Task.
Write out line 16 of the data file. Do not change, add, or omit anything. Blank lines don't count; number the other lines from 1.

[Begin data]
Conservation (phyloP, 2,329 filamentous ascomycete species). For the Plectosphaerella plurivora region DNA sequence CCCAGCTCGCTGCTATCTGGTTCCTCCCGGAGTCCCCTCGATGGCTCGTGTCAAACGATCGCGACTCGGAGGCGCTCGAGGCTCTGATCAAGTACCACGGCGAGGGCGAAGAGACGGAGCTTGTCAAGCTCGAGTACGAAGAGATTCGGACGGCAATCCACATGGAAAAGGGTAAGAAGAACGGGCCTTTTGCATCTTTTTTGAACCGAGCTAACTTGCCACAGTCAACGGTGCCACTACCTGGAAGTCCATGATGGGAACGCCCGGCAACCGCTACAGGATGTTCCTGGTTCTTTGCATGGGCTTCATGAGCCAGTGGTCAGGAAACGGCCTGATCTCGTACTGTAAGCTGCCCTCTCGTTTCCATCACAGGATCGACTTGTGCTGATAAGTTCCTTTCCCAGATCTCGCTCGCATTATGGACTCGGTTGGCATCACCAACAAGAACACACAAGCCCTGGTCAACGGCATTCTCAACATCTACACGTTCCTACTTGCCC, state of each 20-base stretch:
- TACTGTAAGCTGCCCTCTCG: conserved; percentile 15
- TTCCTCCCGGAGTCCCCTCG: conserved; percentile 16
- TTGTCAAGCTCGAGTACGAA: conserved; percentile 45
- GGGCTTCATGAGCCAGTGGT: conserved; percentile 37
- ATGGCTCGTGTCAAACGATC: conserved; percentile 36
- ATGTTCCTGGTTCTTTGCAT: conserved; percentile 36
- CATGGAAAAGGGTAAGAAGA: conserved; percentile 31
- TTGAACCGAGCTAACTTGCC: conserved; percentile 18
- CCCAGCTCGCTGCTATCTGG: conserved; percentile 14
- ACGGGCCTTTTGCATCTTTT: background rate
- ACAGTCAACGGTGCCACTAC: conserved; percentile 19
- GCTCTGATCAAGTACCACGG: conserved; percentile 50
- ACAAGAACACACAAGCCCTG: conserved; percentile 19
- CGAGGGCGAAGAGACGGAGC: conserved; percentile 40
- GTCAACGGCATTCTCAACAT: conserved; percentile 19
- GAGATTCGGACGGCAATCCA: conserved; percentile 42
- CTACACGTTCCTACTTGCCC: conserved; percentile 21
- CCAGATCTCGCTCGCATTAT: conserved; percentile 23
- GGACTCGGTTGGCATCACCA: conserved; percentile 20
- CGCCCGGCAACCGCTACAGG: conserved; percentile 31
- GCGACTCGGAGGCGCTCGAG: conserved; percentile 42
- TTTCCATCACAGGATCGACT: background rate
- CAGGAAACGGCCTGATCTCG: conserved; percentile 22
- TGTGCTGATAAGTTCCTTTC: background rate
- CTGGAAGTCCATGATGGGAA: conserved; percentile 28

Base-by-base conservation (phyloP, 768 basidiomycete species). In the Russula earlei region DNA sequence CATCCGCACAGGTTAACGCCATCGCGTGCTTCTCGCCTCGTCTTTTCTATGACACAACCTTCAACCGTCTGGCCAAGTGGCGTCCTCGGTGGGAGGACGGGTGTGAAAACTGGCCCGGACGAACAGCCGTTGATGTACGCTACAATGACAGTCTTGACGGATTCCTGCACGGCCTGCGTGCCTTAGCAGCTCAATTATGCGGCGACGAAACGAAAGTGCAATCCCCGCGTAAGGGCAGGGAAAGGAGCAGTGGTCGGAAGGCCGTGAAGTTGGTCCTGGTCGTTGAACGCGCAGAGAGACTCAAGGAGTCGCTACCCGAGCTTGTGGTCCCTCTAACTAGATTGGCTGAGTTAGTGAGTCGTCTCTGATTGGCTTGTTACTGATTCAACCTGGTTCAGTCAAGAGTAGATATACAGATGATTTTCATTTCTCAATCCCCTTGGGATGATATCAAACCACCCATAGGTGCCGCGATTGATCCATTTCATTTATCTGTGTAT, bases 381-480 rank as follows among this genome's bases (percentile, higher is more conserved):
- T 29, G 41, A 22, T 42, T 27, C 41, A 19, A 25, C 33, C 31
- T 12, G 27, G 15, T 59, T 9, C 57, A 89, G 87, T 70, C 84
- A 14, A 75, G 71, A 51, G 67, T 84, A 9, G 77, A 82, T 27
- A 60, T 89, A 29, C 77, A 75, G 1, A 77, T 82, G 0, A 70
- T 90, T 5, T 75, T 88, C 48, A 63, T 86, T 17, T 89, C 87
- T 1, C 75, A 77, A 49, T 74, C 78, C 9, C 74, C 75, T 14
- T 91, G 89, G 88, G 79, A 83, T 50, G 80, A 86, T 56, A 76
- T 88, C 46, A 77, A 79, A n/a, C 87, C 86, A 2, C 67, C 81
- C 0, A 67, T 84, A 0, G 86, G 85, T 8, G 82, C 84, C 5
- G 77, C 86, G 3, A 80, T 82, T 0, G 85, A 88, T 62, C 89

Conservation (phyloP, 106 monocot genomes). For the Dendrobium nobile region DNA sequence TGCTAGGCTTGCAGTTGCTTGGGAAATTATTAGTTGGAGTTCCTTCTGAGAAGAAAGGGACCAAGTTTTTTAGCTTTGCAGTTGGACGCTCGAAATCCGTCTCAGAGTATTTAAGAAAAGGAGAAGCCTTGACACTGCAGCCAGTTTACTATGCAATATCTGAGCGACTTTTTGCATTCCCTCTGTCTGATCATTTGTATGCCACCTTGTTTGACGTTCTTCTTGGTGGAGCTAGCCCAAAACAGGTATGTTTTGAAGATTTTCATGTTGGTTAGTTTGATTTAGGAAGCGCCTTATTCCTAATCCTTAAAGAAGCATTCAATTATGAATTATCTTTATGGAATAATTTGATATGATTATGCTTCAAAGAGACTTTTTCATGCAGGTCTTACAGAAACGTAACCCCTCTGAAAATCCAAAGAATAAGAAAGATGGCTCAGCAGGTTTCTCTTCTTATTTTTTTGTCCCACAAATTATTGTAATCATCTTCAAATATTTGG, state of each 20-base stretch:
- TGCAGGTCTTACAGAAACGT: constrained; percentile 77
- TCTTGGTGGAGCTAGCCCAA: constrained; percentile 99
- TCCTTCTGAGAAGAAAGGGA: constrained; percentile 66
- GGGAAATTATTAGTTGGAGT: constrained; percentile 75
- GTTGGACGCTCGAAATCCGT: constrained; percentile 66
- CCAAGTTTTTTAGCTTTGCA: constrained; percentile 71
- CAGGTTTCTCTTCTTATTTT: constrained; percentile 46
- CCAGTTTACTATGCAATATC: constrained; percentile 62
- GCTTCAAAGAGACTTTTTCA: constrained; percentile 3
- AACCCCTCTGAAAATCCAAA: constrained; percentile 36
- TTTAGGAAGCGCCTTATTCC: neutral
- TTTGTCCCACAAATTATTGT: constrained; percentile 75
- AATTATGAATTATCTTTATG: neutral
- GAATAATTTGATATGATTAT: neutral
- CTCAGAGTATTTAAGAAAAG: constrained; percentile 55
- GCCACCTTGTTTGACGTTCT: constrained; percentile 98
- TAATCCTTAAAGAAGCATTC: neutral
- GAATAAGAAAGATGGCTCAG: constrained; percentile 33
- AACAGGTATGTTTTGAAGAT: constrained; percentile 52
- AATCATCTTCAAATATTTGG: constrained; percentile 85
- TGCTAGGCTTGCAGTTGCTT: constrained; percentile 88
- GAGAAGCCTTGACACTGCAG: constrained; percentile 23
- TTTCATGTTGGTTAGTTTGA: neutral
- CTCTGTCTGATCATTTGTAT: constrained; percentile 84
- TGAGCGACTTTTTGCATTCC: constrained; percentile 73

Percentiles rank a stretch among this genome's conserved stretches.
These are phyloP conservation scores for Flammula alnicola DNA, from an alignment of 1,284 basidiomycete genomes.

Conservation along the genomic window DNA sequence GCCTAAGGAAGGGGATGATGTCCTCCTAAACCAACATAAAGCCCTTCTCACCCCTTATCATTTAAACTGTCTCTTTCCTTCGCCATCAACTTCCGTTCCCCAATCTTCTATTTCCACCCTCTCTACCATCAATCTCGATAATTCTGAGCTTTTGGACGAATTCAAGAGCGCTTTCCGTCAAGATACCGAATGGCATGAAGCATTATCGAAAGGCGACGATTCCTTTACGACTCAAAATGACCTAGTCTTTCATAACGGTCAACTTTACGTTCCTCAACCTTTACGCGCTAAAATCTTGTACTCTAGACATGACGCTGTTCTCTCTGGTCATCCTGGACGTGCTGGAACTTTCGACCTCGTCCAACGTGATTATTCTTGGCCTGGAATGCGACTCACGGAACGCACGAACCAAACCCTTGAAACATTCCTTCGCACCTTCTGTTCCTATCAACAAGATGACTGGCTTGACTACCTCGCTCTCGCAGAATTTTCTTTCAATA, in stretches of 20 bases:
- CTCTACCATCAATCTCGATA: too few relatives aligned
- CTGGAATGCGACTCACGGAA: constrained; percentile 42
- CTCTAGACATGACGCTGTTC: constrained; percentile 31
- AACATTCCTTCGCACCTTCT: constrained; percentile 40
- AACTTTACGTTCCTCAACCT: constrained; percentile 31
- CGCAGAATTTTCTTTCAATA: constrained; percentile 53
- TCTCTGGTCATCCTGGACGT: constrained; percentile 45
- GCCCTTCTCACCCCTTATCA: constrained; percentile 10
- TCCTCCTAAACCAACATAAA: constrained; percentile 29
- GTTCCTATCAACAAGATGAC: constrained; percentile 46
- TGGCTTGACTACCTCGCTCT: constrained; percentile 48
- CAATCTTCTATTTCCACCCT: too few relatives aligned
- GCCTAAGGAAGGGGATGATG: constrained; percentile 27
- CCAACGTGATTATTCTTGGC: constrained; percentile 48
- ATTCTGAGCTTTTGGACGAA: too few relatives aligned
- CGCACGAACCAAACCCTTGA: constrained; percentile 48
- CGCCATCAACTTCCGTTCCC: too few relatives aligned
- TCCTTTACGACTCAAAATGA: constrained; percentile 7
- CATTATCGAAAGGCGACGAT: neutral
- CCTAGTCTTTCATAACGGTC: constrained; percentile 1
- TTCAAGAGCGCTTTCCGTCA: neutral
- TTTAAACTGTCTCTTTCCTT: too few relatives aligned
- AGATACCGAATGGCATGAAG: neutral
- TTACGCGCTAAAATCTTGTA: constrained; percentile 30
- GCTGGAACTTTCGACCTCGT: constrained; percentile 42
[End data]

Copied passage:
- GTCAACGGCATTCTCAACAT: conserved; percentile 19